Synonyms for praesertim or Related words with praesertim


Examples of "praesertim"
Nannfeldt published the exsiccate work "Fungi Exsiccati Suecici, praesertim Upsalienses" together with Lennart Holm and others.
During the last few years of his life he was involved with publication of "Hieraciorum praesertim Galliae et Hispaniae catalogus systematicus".
First Sentence: "Rubricarum instructum, quo publicus Ecclesiae cultus ordinatur ac regitur, Apostolica Sedes, inde praesertim a Concilio Tridentino, continenter studuit et pressius definire et perfectius ordinare".
He wrote the first flora of Ireland under the title "Synopsis Stirpium Hibernicarum ...Dispositarum sive Commentatio de Plantis Indigenis praesertim Dublinensibus instituta" which was published in Dublin in 1726. An appendix was based on botanical notes made by Thomas Molyneux.
Adrian VI died in Rome on 14 September 1523, after one year, eight months and six days as pope. Most of his official papers were lost after his death. He published "Quaestiones in quartum sententiarum praesertim circa sacramenta" (Paris, 1512, 1516, 1518, 1537; Rome, 1522), and "Quaestiones quodlibeticae XII." (1st ed., Leuven, 1515). He is buried in the Santa Maria dell'Anima church in Rome.
Two of his better written works were "Tentamen florae germanica" (a treatise on German flora), and "Novae plantarum species praesertim Indiae orientalis" (a book of Indian flora). The latter work is primarily based on botanical specimens collected by Moravian missionary Benjamin Heyne (1770–1819).
Initially a student of law, he later studied medicine at the University of Heidelberg (1830–31), where his instructors included Maximilian Joseph von Chelius and Franz Naegele. He then continued his education at the University of Jena, and received his doctorate in 1833 at the University of Göttingen with the thesis ""De lithogenesi praesertim urinaria"". Following an extended study trip to Prague, Vienna, Berlin, England and France, he obtained his habilitation at Jena in 1835.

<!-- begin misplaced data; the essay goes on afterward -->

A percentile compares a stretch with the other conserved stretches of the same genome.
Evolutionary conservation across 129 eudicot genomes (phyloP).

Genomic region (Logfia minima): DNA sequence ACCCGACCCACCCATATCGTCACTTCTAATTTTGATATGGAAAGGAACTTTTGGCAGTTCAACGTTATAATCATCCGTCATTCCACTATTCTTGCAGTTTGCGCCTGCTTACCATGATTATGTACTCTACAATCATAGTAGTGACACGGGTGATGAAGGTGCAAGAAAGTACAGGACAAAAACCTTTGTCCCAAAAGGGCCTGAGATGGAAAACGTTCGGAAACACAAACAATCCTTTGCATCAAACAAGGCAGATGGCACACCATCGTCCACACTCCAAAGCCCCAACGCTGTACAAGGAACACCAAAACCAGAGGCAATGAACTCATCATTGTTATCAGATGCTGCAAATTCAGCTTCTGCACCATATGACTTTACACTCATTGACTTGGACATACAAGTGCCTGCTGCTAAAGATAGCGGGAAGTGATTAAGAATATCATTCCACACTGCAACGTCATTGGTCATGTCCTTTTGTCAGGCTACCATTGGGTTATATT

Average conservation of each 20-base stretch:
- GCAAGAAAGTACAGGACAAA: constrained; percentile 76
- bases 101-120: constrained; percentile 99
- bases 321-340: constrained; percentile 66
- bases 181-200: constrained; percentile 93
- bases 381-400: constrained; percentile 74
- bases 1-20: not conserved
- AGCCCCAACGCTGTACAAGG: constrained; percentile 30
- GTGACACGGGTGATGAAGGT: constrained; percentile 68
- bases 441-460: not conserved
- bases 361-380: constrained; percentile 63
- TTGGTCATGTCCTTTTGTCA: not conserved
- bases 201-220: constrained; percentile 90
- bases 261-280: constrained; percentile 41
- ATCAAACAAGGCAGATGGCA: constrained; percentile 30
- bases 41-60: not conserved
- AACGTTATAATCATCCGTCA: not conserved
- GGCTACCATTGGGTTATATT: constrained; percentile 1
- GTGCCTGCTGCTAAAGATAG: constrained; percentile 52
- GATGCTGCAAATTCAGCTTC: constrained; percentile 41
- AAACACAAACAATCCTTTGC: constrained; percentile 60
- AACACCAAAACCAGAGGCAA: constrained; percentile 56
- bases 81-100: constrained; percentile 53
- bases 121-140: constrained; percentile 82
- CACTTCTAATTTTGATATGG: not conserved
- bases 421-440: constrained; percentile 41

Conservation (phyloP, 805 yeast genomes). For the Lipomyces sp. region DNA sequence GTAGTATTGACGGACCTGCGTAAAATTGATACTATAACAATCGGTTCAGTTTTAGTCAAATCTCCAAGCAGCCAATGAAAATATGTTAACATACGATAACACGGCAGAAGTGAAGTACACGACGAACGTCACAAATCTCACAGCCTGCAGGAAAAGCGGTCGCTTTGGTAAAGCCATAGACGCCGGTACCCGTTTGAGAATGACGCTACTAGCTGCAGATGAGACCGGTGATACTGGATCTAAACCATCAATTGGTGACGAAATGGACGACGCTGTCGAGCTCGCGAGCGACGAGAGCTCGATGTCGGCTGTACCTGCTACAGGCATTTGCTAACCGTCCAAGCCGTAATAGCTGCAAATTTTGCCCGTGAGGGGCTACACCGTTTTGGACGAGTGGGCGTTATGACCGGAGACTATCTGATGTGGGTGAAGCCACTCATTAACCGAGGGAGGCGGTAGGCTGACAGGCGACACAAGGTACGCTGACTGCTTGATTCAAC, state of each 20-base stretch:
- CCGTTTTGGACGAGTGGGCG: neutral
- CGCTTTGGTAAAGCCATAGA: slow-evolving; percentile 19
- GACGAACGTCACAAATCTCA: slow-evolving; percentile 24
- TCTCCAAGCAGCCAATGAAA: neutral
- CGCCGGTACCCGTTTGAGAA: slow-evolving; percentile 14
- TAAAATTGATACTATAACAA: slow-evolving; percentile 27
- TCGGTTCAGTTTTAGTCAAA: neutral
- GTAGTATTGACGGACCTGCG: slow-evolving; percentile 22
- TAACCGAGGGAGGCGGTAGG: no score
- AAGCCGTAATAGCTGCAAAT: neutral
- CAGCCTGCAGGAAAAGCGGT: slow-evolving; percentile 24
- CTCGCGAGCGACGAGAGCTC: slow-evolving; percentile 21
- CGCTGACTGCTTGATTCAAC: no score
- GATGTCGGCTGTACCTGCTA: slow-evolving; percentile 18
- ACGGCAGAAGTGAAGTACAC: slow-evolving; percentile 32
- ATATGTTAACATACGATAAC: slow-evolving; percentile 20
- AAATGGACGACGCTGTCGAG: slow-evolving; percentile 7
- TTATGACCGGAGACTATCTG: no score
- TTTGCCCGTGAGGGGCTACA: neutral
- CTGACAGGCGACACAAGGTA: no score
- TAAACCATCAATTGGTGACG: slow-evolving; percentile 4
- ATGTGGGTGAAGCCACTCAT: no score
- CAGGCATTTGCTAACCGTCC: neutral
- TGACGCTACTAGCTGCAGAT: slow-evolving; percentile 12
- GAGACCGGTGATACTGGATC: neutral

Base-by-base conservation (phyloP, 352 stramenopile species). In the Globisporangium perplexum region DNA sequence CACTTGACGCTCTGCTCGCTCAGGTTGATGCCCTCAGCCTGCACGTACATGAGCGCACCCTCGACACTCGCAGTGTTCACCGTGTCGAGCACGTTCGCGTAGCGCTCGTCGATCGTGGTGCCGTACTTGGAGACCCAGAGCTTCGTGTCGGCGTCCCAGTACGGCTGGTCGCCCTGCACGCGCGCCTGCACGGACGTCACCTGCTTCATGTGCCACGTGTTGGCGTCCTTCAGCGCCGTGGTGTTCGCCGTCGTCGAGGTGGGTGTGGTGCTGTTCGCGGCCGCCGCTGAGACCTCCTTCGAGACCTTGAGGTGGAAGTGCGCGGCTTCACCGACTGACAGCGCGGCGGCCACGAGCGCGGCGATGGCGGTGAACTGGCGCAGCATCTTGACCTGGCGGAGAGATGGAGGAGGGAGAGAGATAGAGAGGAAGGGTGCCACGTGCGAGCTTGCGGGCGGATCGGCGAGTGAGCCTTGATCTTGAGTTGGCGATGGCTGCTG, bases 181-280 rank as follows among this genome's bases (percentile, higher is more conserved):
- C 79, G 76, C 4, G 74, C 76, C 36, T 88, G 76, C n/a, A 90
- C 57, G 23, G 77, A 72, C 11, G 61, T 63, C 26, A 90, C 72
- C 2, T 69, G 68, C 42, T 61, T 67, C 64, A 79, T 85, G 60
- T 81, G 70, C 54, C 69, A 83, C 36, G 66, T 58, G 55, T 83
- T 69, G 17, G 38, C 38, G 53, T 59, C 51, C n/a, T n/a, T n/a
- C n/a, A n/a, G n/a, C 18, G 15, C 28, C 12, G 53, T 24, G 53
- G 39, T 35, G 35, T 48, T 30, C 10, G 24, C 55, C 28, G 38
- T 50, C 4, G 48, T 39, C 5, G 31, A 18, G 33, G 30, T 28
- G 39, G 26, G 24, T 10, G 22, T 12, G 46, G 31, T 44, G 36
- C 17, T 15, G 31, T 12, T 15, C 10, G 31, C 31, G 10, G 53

He studied mathematics and sciences at the universities of Bonn and Berlin, receiving his doctorate in 1843 with the thesis "Imponderabilium praesertim electricitatis theoria dynamica". At Berlin his teachers were Jakob Steiner, Peter Gustav Lejeune Dirichlet and Heinrich Wilhelm Dove. In 1845 he obtained his habilitation, and from 1847 to 1894 he was a professor of physics and mineralogy at the University of Kiel. At the university he held lectures on experimental and theoretical physics, mineralogy, physical geography and meteorology. On four separate occasions he served as university rector (1859–61, 1863–65, 1867/68 and 1890/91).
He is credited for describing and naming over 200 plant species. Among his written efforts are a work on the flora of Regensburg, titled ""Ectypa plantarum ratisbonensium"" (1787–1793), and ""Caricologia Germanica"" (1835), a book of German caricology that he published with engraver Jacob Sturm (1771–1848). From 1818 to 1842, he was editor of the popular journal "Flora". In 1825 he collaborated with Christian Friedrich Hornschuch, Jacob Sturm and Jacob Johann Hagenbach to publish an illustrated work on Alpine beetles entitled "Insecta Coleoptrata, quae in itineribus suis, praesertim alpinis".
An important task assigned to the colonial botanical gardens was dealing with malaria, the largest obstacle to colonial expansion. Heyne was placed in charge of the Lalbagh botanical garden till 1812. He did a great deal of collecting at Coimbatore and Bangalore and compiled a large collection of plant specimens which were forwarded to London. He collected more than 350 species from the Western Ghats and more than 200 species were named by him. He sent many of his Indian botanical specimens to the German botanist Albrecht Wilhelm Roth, whose work "Novae plantarum species praesertim Indiae orientali" (a book of Indian flora) is largely based on Heyne's botanical specimens.
In 1839, he received a military fellowship (a scholarship for gifted children from poor family to become arm surgeon), for studying medicine at Friedrich-Wilhelms Institute in Berlin (now Humboldt University of Berlin). He was most influenced by Johannes Peter Müller. He defended his thesis titled "de rheumate praesertim corneae" (corneal manifestations of rheumatic disease) for medical degree on 21 October 1843, with Müller as his doctoral advisor. Immediately on graduation he became subordinate physician to Müller. But shortly after, he joined the Charité Hospital in Berlin for internship. In 1844, he was appointed as medical assistant to the prosector (pathologist) Robert Froriep, from whom he learned microscopy for his interest in pathology. Froriep was also the editor of an abstract journal that specialised in foreign work, allowing Virchow to be exposed to the more forward-looking scientific ideas of France and England.